244 BYGONE SUSSEX.
and he went to London to try his fortune as an author. He had many projects, but few of them were executed, and whilst intimate with Armstrong, Garrick, Thomson, Johnson, and other celebrities, he was also intimate with the bailiffs. The death of his uncle retrieved his fortunes, but a more grievous blow was impending, "Collins, who while he studied to live," says Johnson, "felt no evil but poverty, no sooner lived to study than his life was assailed by more dreadful calamities, disease, and insanity." He tried to dissipate the gathering gloom by an excursion to France, but without benefit. At Islington, when Johnson saw him, his only literature was the New Testament. " I have but one book," he said, " but that is the best."* For a time he was under restraint in a madhouse, but his latter years were passed under the care of his sister in his native city. In March, 1759, Goldsmith wrote to him as " still alive—happy if insensible of our neglect; not raging at our ingratitude." He died on June 12th of that year. Collins is not "a poet of bulk," but the small volume he has left behind is packed close with glittering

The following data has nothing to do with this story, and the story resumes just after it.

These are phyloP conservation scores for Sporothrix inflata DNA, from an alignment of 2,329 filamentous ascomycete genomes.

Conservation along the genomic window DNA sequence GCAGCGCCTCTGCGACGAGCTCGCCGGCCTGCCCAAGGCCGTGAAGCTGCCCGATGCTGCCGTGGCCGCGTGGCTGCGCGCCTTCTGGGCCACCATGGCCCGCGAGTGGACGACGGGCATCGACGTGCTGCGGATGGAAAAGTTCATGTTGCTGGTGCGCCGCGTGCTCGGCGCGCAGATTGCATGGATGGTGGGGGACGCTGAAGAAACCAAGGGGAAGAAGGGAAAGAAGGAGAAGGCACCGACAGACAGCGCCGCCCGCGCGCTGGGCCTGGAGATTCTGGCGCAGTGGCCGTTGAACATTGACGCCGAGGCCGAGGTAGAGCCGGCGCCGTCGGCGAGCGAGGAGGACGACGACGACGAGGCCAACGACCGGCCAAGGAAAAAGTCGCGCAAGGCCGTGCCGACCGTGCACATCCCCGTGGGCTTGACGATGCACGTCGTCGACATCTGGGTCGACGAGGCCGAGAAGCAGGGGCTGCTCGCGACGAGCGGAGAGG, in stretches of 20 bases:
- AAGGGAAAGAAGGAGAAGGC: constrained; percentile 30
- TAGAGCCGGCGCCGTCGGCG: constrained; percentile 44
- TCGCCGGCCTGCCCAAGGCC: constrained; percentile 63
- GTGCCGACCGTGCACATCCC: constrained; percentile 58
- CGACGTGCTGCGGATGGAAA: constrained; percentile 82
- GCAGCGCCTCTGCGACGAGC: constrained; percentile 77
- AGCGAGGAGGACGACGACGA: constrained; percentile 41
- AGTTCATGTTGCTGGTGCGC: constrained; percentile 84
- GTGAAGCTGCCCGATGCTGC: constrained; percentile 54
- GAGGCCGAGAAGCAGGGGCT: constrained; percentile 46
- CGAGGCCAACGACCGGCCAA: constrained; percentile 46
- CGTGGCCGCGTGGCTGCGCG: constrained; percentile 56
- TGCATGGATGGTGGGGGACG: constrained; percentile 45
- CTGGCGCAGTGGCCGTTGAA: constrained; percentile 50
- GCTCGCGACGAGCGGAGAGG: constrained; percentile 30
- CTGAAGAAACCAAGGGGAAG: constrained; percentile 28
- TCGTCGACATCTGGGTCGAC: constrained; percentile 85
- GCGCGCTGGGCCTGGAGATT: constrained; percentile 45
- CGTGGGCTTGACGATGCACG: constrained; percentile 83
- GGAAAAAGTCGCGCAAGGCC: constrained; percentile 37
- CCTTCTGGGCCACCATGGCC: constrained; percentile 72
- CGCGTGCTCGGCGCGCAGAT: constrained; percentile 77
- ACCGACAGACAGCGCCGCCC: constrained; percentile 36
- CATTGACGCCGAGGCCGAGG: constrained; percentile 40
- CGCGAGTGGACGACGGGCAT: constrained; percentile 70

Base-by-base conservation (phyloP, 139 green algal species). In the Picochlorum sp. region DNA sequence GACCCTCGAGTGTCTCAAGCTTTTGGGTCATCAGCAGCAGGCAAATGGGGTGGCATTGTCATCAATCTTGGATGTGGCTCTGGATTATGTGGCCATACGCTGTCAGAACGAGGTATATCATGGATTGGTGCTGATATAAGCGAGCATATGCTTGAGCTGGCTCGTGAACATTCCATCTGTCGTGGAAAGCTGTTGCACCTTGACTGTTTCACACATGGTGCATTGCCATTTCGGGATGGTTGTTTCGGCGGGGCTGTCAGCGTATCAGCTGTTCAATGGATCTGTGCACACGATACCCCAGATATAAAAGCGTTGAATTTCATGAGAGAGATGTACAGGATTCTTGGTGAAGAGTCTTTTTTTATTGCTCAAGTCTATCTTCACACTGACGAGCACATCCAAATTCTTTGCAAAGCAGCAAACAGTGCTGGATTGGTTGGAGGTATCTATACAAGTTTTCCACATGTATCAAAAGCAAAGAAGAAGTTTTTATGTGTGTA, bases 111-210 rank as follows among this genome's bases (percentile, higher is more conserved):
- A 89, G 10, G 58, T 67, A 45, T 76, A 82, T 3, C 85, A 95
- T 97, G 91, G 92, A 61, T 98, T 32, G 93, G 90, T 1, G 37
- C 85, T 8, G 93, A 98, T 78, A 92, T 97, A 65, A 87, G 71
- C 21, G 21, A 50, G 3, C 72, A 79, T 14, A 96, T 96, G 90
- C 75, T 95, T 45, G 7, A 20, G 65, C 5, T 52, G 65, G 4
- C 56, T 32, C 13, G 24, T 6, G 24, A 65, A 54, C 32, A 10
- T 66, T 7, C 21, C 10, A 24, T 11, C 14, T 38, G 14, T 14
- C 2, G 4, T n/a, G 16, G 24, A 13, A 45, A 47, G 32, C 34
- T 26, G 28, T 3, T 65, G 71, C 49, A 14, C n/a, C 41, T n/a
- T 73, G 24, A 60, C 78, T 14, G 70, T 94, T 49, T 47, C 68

* This incident gave Flaxman the motive of his noble memorial ot Collins in Chichester Cathedral.